Byline: Nick McDermott Science Reporter
TEENAGE girls are more likely to struggle with anxiety and depression if they were exposed to stress as babies, a study has found.
Those who spent their first year being raised by mothers with depression, relationship troubles or financial woes were more likely to have higher levels of cortisol, a stress hormone, in their blood as toddlers. By the time they were in their teens, there were also marked differences in their brain development from other girls. Two areas of the brain which regulate emotions were affected.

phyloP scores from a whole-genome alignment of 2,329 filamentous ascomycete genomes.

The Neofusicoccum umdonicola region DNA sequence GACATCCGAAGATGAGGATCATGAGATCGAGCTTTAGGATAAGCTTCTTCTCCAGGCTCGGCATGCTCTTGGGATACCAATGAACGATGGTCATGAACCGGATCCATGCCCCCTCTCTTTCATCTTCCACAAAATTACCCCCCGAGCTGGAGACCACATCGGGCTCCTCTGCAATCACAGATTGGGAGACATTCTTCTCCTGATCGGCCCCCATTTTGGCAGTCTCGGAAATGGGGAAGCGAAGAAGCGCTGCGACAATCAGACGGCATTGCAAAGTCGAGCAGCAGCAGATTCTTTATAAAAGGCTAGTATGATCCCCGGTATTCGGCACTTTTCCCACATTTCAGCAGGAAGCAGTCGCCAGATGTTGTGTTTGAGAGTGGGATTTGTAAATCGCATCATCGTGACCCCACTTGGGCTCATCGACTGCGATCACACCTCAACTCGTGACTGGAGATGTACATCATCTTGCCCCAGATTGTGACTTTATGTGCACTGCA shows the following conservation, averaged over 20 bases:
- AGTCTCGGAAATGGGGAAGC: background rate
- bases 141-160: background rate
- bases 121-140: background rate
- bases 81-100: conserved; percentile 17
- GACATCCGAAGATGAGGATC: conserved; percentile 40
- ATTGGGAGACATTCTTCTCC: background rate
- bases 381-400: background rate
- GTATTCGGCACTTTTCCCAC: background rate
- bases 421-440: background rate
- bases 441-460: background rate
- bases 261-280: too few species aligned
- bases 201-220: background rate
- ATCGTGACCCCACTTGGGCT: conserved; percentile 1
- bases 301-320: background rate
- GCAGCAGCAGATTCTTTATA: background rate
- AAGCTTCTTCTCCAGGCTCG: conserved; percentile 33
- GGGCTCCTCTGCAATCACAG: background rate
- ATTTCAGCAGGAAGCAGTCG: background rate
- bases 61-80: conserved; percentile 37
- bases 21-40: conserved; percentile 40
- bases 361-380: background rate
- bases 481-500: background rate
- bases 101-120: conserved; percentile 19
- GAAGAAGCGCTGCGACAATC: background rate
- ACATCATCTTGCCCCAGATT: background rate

This correlated with them experiencing anxiety and symptoms of depression at the age of 18.
Researchers believe the study shows how stress early in life can lead to the development of mood disorders. They believe it could one day be used to decide whether intervention is needed when a child is young.
'We wanted to understand how stress early in life impacts patterns of brain development which might lead to anxiety and depression,' said author Dr Cory Burghy of the Waisman Laboratory for Brain Imaging and Behaviour at the University of Wisconsin, Madison.